Today was my first round of injections since developing Complex Regional Pain Syndrome. On my GP’s advice I tried covering the area that was going to be injected on my back with topical local anaesthetic. I find it hard just wearing clothing over my shoulder/arm at the moment so was dreading having a couple of needles being inserted. As I have mentioned before I have Ehlers Danlos Syndrome Type 3, this unfortunately means that local anaesthetic does not work for me. I had been hoping that as it was a topical one and not an injection that it would be slightly different and would work, however I discovered very quickly that this was not the case. I cannot describe what my arm has felt like over the last few hours, it has been a mix of a burning and pin and needles sensations. I am hoping that this will die down as the evening wears on.

Hopefully my neurologist will be at my next appointment and we can discuss our next steps.

Musings on my upcoming treatment

Back in 2009 I was admitted into my local hospital with Complex Regional Pain Syndrome in my right leg. I stayed in hospital for a total of six months and still suffered with the condition for a few months after that. The condition meant that despite the fact that I could see my leg so I knew it was there, I didn’t feel like I was connected to it. It would change temperature, colour and sensations. I could not bear even the touch of clothes, and was not able to move it. As a result I had intensive physiotherapy and Hydrotherapy, which thankfully worked a treat for me. I had to learn to move my toes/leg/walk again and retrain my brain to understand that the floor or clothes etc. were not actually harming me.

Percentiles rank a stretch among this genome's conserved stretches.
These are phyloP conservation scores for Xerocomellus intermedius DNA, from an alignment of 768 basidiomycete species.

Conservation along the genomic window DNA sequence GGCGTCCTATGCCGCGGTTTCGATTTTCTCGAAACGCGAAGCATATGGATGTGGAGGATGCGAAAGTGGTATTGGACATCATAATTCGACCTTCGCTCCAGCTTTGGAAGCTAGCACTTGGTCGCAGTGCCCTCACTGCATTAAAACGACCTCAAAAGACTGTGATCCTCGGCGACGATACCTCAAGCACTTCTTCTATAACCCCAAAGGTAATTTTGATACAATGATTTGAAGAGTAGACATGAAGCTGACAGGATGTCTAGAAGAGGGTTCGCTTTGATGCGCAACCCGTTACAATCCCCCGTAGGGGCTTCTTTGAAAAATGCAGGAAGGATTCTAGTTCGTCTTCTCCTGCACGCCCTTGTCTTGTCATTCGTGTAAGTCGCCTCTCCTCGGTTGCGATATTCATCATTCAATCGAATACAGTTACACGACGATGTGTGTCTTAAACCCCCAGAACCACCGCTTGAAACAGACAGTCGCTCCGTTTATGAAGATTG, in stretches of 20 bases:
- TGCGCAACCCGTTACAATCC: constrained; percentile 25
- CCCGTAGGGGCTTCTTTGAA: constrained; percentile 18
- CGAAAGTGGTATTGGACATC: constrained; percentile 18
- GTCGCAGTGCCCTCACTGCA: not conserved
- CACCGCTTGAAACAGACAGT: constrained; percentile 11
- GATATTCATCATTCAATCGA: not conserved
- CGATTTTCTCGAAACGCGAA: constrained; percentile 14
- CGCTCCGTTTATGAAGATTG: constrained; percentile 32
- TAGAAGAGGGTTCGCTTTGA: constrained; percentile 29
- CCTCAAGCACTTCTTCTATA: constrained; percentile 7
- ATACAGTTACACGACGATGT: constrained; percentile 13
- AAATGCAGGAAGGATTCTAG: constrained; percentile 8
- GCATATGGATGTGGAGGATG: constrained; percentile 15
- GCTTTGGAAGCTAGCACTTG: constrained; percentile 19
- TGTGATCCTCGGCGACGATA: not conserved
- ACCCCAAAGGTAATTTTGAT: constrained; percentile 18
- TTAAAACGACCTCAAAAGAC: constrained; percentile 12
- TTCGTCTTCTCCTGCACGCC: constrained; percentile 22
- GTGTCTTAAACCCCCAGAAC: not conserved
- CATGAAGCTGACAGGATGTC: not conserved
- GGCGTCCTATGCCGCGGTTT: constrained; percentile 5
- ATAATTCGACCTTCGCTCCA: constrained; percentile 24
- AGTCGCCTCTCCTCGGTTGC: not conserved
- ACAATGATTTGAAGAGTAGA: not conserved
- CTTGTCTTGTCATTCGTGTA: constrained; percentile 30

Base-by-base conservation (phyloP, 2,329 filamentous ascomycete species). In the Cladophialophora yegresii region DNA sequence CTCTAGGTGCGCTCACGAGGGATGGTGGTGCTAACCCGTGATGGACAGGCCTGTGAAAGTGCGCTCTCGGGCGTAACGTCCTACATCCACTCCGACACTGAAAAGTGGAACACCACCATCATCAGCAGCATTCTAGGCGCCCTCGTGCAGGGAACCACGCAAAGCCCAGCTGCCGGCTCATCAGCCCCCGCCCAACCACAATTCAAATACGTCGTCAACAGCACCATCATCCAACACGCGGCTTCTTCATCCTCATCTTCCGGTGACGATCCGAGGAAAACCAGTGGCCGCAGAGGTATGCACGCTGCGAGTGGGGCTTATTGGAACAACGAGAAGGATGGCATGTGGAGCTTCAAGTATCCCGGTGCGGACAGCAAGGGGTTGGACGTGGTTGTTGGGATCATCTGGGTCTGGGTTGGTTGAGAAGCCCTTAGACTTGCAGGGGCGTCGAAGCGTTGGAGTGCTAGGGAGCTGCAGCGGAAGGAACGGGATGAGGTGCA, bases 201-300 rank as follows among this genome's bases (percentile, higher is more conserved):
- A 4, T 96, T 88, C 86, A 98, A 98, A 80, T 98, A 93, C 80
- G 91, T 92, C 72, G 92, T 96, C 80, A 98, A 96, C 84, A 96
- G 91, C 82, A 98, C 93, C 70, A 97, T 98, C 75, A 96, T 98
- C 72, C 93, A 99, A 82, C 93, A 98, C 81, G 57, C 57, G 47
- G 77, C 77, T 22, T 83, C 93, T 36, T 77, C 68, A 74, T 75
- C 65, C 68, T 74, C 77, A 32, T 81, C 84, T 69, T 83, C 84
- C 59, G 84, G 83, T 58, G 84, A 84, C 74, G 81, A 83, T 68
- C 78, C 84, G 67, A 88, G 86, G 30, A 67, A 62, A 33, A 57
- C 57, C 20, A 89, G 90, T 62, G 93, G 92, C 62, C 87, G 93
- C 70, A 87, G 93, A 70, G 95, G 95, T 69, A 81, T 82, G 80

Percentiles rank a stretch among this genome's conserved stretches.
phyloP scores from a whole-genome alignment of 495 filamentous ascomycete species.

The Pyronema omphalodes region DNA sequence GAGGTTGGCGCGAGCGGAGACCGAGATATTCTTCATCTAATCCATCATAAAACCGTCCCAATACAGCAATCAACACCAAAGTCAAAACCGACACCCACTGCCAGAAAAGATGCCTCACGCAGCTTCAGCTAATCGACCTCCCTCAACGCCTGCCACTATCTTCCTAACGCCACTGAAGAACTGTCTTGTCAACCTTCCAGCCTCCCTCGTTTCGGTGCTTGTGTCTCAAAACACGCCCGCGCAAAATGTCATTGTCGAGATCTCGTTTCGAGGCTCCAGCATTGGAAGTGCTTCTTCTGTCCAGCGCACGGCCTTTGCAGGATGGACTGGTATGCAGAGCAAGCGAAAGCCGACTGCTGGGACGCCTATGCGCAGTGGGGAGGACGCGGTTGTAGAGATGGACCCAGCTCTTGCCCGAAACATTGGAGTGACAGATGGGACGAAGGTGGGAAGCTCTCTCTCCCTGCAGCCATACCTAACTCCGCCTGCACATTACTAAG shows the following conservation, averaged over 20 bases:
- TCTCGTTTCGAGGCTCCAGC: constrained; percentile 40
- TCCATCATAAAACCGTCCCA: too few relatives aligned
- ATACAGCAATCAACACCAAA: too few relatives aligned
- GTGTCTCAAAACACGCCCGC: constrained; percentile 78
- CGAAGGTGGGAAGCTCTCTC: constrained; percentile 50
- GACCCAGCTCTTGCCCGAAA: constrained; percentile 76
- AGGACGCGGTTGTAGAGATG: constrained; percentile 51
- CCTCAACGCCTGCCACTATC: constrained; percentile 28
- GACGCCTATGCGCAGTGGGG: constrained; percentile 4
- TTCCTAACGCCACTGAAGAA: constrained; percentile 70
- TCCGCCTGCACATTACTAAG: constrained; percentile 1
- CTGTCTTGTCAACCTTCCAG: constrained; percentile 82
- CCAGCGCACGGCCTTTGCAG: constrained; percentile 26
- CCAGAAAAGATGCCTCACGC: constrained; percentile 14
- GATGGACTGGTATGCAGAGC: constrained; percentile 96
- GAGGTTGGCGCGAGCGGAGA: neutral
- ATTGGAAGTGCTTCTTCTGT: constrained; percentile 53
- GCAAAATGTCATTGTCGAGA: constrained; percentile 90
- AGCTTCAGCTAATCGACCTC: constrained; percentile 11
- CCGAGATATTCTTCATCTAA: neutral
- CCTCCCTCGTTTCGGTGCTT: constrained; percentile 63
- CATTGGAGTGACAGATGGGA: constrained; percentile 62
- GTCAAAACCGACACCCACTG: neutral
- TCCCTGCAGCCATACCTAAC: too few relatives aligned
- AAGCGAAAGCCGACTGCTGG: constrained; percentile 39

Due to what I went through with the Complex Regional Pain Syndrome, I can understand how/why my Neurologist has recommend an intensive physiotherapy and rehabilitation treatment plan. I completely get how it will hopefully (fingers crossed) help with my symptoms in my arm and leg. What I am curious about is how it will help with my facial spasms and eye spasms!

When I had intensive therapy before, I basically had to bombard my nerves constantly. I was given exercises to do every hour (in the day) if the physiotherapists were not with me. This meant standing and putting my foot on the floor or running brushes up and down my leg etc. They were all extremely painful but it was by forcing myself to do this constantly that my nerves resumed normal activities. I am expecting that my upcoming treatment will be similar, I am presuming that I shall be made to do movements/activities that will bring on a spasm repeatedly in an attempt to retrain my brain. To me this makes sense, however with my facial spasms they tend to be pretty random, though sometimes I feel this has something to do with eating. Again my eye spasms are random and vary between the length of time they last, with the shortest being seconds long and the longest being 15 hours.

I know that I cannot get any answers to my musings until I am there and taking part in the treatment programme, but I am so curious! The whole disorder intrigues me so much. The human body is such an incredible thing, and although we know so much about it, when it comes to the brain we know very little. New things are discovered all the time, and each new discovery allows for more research to be done. We learn more and more each day. I may not even get the answers during my treatment. One small thing could trigger another. I can’t wait to see what my treatment plans does for my dystonia! Its a big unknown but hopefully one with a positive outcome.